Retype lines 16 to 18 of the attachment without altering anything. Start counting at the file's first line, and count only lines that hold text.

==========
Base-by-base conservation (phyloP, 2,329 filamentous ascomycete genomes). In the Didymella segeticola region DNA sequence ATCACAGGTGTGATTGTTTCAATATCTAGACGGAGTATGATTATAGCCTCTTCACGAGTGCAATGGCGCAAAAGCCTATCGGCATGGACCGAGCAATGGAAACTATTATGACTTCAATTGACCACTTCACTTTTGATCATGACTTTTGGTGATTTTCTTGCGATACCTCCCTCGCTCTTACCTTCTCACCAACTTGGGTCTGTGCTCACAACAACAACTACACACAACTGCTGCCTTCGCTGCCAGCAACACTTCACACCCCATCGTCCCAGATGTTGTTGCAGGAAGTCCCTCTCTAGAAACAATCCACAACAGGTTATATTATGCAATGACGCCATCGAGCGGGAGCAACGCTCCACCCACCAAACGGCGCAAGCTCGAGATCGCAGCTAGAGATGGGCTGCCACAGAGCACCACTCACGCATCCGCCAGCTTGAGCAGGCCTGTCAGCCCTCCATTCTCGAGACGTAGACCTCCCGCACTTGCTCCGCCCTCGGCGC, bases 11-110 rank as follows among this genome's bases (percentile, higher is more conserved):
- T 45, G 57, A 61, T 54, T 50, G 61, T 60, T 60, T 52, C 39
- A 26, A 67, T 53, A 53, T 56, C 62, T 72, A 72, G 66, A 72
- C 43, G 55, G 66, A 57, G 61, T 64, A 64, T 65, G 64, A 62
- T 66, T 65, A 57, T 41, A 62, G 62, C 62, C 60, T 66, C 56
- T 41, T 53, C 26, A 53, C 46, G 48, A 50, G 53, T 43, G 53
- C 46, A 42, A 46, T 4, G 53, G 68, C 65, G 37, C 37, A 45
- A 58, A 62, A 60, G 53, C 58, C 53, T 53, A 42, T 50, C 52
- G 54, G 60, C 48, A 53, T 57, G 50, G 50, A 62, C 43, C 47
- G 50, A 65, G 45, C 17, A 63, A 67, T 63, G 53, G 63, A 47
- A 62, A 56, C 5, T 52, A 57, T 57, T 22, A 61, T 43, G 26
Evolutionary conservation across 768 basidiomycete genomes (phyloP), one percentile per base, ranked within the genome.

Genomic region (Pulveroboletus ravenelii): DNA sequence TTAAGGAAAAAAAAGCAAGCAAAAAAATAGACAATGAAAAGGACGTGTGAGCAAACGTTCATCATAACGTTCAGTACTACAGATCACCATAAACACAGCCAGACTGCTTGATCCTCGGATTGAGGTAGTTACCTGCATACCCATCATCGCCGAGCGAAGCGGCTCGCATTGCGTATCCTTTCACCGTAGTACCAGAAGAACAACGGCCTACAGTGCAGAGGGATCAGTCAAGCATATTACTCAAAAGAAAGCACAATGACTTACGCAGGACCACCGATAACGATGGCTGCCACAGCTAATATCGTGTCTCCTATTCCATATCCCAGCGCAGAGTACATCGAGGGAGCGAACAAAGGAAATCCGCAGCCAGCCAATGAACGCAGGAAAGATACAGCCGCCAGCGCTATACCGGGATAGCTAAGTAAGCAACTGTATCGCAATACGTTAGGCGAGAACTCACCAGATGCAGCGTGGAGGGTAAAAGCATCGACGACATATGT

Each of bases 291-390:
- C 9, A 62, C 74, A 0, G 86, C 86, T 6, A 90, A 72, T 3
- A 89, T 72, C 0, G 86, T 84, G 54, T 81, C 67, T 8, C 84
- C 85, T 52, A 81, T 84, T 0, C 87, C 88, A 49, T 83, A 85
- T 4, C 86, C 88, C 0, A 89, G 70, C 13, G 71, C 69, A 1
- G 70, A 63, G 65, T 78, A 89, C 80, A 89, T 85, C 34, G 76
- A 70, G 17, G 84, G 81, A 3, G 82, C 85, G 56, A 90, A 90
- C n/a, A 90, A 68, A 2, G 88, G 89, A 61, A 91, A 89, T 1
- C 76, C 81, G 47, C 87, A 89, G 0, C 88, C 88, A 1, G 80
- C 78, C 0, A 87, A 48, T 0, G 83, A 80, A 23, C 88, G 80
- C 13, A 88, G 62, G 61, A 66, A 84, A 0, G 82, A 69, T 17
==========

- A 89, T 72, C 0, G 86, T 84, G 54, T 81, C 67, T 8, C 84
- C 85, T 52, A 81, T 84, T 0, C 87, C 88, A 49, T 83, A 85
- T 4, C 86, C 88, C 0, A 89, G 70, C 13, G 71, C 69, A 1